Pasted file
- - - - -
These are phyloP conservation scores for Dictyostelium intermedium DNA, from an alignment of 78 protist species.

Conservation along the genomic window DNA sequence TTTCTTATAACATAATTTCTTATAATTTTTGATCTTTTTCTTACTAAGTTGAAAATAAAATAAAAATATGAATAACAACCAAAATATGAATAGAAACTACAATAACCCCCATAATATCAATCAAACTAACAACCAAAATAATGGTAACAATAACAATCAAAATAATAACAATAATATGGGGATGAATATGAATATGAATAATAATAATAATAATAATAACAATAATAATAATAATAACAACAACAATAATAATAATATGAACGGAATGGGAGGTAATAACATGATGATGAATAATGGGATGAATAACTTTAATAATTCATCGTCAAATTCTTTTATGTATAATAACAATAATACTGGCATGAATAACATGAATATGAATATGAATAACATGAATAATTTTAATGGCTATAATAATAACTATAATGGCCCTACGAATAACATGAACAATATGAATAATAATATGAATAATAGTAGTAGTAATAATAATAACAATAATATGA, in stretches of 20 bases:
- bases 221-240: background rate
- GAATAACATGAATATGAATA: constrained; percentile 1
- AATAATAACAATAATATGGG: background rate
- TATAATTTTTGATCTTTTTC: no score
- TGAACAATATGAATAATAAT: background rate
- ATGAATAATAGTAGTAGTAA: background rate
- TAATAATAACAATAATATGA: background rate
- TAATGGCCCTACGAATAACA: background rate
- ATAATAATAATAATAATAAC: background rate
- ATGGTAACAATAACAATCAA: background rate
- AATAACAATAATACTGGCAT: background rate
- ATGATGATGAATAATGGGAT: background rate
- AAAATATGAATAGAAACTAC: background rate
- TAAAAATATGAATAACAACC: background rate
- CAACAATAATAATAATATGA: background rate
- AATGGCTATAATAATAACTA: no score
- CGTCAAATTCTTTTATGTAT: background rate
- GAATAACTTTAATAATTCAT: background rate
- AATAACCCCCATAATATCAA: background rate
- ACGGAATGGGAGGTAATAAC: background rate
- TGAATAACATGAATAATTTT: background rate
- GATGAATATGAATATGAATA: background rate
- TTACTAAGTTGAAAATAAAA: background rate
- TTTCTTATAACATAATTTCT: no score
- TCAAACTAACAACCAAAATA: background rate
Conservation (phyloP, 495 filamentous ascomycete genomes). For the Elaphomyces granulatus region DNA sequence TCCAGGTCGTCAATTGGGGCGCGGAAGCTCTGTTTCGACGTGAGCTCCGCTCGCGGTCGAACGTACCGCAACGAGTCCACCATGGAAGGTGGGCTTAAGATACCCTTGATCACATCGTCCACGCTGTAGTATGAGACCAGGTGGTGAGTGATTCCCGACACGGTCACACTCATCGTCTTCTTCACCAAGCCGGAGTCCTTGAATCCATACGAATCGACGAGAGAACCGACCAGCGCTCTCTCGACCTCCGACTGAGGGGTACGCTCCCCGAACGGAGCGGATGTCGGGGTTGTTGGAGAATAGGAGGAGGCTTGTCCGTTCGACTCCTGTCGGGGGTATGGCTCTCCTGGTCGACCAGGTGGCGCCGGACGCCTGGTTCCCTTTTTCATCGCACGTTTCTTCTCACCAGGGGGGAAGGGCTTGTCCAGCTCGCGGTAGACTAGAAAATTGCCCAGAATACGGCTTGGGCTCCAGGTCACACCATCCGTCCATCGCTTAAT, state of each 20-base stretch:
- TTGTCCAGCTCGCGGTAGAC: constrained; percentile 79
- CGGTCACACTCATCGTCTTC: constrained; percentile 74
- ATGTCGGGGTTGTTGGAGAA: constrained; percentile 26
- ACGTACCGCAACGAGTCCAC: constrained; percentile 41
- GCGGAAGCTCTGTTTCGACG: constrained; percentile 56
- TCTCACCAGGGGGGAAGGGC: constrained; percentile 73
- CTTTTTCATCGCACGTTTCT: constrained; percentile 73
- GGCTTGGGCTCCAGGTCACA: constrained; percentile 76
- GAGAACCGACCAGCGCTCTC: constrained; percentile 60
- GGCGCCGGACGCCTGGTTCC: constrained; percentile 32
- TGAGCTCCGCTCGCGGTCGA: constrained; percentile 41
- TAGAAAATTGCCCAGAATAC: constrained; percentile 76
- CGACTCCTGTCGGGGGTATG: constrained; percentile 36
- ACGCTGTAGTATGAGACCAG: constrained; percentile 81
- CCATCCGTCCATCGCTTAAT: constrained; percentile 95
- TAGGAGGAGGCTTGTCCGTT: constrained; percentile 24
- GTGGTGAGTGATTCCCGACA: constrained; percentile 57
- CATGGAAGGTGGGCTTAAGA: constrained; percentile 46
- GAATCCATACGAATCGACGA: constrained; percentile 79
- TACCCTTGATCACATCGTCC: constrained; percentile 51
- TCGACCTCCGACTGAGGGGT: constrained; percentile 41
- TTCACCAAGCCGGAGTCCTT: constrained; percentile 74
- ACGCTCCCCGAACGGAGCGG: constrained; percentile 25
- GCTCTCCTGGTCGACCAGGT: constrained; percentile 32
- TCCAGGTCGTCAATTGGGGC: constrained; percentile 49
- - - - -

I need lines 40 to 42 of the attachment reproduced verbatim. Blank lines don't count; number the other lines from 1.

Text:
- TAGAAAATTGCCCAGAATAC: constrained; percentile 76
- CGACTCCTGTCGGGGGTATG: constrained; percentile 36
- ACGCTGTAGTATGAGACCAG: constrained; percentile 81